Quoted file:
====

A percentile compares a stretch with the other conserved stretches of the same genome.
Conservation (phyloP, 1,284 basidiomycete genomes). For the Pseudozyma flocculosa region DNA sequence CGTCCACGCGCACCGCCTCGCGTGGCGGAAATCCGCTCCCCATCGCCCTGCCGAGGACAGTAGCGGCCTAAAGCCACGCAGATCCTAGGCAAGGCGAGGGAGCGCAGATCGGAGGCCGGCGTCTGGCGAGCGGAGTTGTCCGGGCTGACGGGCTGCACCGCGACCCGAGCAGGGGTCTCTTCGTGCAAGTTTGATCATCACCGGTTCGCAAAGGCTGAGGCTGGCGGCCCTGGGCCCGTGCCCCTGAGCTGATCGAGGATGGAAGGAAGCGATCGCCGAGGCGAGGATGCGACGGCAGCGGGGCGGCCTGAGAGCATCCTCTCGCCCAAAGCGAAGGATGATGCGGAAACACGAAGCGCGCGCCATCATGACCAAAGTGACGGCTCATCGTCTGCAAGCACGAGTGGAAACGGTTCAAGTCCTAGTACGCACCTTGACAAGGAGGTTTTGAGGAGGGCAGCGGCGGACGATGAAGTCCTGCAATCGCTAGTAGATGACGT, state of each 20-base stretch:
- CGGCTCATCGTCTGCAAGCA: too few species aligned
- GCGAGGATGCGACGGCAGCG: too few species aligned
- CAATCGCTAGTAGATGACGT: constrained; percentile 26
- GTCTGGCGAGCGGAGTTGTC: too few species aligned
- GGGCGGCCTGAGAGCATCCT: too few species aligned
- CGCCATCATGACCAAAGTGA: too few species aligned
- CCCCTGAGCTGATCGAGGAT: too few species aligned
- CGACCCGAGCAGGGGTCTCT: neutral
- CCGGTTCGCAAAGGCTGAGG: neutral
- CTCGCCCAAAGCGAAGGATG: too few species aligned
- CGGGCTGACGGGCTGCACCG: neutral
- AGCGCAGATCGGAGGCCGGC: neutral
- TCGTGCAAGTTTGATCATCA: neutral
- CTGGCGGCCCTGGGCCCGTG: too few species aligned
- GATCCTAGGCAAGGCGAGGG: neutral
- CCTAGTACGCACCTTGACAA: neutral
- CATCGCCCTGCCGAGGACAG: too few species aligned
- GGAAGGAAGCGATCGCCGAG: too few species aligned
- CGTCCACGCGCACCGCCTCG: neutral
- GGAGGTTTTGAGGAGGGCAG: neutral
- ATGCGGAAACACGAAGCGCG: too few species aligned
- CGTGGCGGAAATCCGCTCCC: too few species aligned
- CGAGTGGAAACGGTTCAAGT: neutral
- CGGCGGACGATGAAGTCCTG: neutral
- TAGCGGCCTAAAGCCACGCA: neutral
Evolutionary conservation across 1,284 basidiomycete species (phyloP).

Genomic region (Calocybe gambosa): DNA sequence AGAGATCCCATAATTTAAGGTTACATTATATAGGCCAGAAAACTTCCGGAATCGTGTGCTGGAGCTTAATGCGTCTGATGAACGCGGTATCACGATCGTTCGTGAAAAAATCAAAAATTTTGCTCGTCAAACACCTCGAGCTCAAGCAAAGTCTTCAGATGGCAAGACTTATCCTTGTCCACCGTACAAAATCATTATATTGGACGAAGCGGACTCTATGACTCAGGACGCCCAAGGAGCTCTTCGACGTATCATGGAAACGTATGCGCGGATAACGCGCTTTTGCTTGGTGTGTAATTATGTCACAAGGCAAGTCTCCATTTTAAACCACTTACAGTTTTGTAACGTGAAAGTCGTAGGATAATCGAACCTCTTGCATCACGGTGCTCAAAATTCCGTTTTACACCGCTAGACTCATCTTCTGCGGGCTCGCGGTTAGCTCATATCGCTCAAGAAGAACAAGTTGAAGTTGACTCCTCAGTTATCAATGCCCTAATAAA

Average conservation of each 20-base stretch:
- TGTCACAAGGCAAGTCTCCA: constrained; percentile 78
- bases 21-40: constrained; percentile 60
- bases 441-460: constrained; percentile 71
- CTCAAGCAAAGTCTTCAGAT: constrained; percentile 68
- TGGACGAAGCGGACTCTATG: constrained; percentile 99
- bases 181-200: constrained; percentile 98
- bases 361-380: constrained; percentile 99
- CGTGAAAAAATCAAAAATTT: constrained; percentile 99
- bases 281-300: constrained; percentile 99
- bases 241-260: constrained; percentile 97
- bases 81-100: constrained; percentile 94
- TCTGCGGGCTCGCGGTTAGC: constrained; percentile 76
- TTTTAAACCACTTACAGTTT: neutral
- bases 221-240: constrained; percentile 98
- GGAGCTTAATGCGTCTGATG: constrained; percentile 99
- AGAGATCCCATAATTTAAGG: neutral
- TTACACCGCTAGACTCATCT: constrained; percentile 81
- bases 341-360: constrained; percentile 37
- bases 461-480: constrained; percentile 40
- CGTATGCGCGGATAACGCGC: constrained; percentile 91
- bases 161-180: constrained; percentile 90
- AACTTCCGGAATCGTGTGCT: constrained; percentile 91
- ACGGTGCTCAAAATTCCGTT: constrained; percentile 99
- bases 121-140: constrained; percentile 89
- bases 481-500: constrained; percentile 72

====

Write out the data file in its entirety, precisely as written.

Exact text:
A percentile compares a stretch with the other conserved stretches of the same genome.
Conservation (phyloP, 1,284 basidiomycete genomes). For the Pseudozyma flocculosa region DNA sequence CGTCCACGCGCACCGCCTCGCGTGGCGGAAATCCGCTCCCCATCGCCCTGCCGAGGACAGTAGCGGCCTAAAGCCACGCAGATCCTAGGCAAGGCGAGGGAGCGCAGATCGGAGGCCGGCGTCTGGCGAGCGGAGTTGTCCGGGCTGACGGGCTGCACCGCGACCCGAGCAGGGGTCTCTTCGTGCAAGTTTGATCATCACCGGTTCGCAAAGGCTGAGGCTGGCGGCCCTGGGCCCGTGCCCCTGAGCTGATCGAGGATGGAAGGAAGCGATCGCCGAGGCGAGGATGCGACGGCAGCGGGGCGGCCTGAGAGCATCCTCTCGCCCAAAGCGAAGGATGATGCGGAAACACGAAGCGCGCGCCATCATGACCAAAGTGACGGCTCATCGTCTGCAAGCACGAGTGGAAACGGTTCAAGTCCTAGTACGCACCTTGACAAGGAGGTTTTGAGGAGGGCAGCGGCGGACGATGAAGTCCTGCAATCGCTAGTAGATGACGT, state of each 20-base stretch:
- CGGCTCATCGTCTGCAAGCA: too few species aligned
- GCGAGGATGCGACGGCAGCG: too few species aligned
- CAATCGCTAGTAGATGACGT: constrained; percentile 26
- GTCTGGCGAGCGGAGTTGTC: too few species aligned
- GGGCGGCCTGAGAGCATCCT: too few species aligned
- CGCCATCATGACCAAAGTGA: too few species aligned
- CCCCTGAGCTGATCGAGGAT: too few species aligned
- CGACCCGAGCAGGGGTCTCT: neutral
- CCGGTTCGCAAAGGCTGAGG: neutral
- CTCGCCCAAAGCGAAGGATG: too few species aligned
- CGGGCTGACGGGCTGCACCG: neutral
- AGCGCAGATCGGAGGCCGGC: neutral
- TCGTGCAAGTTTGATCATCA: neutral
- CTGGCGGCCCTGGGCCCGTG: too few species aligned
- GATCCTAGGCAAGGCGAGGG: neutral
- CCTAGTACGCACCTTGACAA: neutral
- CATCGCCCTGCCGAGGACAG: too few species aligned
- GGAAGGAAGCGATCGCCGAG: too few species aligned
- CGTCCACGCGCACCGCCTCG: neutral
- GGAGGTTTTGAGGAGGGCAG: neutral
- ATGCGGAAACACGAAGCGCG: too few species aligned
- CGTGGCGGAAATCCGCTCCC: too few species aligned
- CGAGTGGAAACGGTTCAAGT: neutral
- CGGCGGACGATGAAGTCCTG: neutral
- TAGCGGCCTAAAGCCACGCA: neutral
Evolutionary conservation across 1,284 basidiomycete species (phyloP).

Genomic region (Calocybe gambosa): DNA sequence AGAGATCCCATAATTTAAGGTTACATTATATAGGCCAGAAAACTTCCGGAATCGTGTGCTGGAGCTTAATGCGTCTGATGAACGCGGTATCACGATCGTTCGTGAAAAAATCAAAAATTTTGCTCGTCAAACACCTCGAGCTCAAGCAAAGTCTTCAGATGGCAAGACTTATCCTTGTCCACCGTACAAAATCATTATATTGGACGAAGCGGACTCTATGACTCAGGACGCCCAAGGAGCTCTTCGACGTATCATGGAAACGTATGCGCGGATAACGCGCTTTTGCTTGGTGTGTAATTATGTCACAAGGCAAGTCTCCATTTTAAACCACTTACAGTTTTGTAACGTGAAAGTCGTAGGATAATCGAACCTCTTGCATCACGGTGCTCAAAATTCCGTTTTACACCGCTAGACTCATCTTCTGCGGGCTCGCGGTTAGCTCATATCGCTCAAGAAGAACAAGTTGAAGTTGACTCCTCAGTTATCAATGCCCTAATAAA

Average conservation of each 20-base stretch:
- TGTCACAAGGCAAGTCTCCA: constrained; percentile 78
- bases 21-40: constrained; percentile 60
- bases 441-460: constrained; percentile 71
- CTCAAGCAAAGTCTTCAGAT: constrained; percentile 68
- TGGACGAAGCGGACTCTATG: constrained; percentile 99
- bases 181-200: constrained; percentile 98
- bases 361-380: constrained; percentile 99
- CGTGAAAAAATCAAAAATTT: constrained; percentile 99
- bases 281-300: constrained; percentile 99
- bases 241-260: constrained; percentile 97
- bases 81-100: constrained; percentile 94
- TCTGCGGGCTCGCGGTTAGC: constrained; percentile 76
- TTTTAAACCACTTACAGTTT: neutral
- bases 221-240: constrained; percentile 98
- GGAGCTTAATGCGTCTGATG: constrained; percentile 99
- AGAGATCCCATAATTTAAGG: neutral
- TTACACCGCTAGACTCATCT: constrained; percentile 81
- bases 341-360: constrained; percentile 37
- bases 461-480: constrained; percentile 40
- CGTATGCGCGGATAACGCGC: constrained; percentile 91
- bases 161-180: constrained; percentile 90
- AACTTCCGGAATCGTGTGCT: constrained; percentile 91
- ACGGTGCTCAAAATTCCGTT: constrained; percentile 99
- bases 121-140: constrained; percentile 89
- bases 481-500: constrained; percentile 72